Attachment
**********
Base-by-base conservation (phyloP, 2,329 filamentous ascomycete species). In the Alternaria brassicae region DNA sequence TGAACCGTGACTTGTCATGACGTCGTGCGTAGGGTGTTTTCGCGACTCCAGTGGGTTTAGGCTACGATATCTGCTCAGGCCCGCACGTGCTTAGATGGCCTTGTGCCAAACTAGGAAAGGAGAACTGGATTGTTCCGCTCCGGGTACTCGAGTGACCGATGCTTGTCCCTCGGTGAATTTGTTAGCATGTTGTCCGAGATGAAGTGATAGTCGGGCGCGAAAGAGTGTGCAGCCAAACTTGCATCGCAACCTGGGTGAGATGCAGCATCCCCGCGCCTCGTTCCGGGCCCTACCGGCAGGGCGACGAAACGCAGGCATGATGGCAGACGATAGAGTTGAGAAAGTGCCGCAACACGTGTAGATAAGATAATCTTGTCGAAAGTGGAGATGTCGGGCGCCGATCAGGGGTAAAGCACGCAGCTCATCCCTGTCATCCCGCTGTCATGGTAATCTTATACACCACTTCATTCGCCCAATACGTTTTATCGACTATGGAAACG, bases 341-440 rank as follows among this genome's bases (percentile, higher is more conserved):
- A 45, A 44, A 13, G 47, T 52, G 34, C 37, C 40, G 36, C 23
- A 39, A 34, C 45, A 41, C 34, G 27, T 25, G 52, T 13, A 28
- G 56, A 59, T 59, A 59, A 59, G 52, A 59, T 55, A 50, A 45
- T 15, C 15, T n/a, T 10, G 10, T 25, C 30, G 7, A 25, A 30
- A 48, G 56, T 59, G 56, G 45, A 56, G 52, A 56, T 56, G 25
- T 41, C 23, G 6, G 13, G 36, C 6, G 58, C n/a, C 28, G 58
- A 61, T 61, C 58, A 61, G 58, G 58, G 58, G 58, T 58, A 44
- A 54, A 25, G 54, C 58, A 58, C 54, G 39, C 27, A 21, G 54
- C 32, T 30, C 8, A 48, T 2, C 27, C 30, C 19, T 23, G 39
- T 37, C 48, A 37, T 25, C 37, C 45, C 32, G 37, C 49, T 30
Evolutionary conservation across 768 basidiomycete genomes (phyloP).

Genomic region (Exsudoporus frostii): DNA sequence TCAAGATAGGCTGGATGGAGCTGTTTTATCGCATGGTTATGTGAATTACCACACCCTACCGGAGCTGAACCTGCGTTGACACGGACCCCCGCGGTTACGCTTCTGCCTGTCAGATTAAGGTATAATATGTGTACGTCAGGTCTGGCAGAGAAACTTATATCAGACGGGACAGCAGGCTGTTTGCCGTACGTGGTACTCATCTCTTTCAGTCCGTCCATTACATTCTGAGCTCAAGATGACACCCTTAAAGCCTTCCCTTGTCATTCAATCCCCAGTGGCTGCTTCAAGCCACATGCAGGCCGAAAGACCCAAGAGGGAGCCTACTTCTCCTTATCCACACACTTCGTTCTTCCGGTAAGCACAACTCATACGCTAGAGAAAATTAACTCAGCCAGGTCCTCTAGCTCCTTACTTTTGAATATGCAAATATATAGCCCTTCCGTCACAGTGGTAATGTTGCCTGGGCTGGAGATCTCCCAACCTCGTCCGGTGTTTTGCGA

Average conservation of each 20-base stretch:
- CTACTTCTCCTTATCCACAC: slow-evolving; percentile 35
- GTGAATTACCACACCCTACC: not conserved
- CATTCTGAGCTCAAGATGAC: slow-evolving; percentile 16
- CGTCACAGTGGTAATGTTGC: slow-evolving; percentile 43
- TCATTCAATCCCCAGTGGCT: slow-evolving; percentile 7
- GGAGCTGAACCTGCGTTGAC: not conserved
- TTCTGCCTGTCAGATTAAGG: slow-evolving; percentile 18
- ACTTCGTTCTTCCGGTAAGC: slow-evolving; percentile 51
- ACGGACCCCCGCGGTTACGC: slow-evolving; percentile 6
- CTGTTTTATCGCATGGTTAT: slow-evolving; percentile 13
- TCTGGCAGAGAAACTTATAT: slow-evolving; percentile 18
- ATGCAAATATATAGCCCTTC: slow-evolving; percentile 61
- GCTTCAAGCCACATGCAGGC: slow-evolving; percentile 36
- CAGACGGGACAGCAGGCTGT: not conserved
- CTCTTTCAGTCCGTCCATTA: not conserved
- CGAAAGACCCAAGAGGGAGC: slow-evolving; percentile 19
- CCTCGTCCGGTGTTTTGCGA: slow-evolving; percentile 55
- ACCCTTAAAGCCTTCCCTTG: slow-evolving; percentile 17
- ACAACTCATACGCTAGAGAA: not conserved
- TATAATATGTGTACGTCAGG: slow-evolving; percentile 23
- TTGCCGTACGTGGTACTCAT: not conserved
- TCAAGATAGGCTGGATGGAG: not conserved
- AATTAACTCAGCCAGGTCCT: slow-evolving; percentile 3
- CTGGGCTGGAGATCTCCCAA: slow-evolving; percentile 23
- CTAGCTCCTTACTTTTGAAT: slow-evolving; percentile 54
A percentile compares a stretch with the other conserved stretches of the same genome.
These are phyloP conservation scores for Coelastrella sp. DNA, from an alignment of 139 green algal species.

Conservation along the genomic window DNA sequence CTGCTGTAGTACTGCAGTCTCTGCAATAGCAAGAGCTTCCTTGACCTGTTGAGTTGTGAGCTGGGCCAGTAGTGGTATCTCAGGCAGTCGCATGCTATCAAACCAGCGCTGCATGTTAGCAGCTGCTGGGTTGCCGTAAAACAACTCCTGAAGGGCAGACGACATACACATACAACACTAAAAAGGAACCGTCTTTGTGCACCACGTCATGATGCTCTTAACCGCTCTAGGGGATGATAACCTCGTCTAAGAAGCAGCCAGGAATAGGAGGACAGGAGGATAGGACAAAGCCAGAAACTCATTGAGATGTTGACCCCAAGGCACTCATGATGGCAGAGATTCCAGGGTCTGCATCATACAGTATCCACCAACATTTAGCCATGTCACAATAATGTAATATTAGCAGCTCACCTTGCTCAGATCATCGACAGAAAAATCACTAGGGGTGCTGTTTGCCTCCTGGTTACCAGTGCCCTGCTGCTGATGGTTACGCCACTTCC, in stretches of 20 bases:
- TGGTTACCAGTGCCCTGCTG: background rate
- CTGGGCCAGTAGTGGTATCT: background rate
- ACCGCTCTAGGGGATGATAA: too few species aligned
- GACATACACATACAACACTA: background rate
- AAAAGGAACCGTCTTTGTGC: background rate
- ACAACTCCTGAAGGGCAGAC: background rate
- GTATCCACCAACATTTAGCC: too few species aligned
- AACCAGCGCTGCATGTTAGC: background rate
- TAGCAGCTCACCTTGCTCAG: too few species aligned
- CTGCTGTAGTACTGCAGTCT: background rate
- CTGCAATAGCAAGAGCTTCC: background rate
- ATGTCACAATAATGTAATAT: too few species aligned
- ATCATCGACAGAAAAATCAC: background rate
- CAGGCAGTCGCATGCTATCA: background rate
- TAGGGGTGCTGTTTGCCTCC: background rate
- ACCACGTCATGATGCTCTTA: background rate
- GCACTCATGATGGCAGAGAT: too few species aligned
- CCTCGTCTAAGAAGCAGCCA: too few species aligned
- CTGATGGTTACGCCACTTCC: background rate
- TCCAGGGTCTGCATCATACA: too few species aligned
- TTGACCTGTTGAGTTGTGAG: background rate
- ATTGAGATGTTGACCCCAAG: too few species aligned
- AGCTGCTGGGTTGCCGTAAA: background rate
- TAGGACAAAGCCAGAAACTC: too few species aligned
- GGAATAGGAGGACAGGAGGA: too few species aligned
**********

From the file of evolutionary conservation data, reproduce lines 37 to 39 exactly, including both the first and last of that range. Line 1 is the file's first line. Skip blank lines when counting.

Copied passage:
- AATTAACTCAGCCAGGTCCT: slow-evolving; percentile 3
- CTGGGCTGGAGATCTCCCAA: slow-evolving; percentile 23
- CTAGCTCCTTACTTTTGAAT: slow-evolving; percentile 54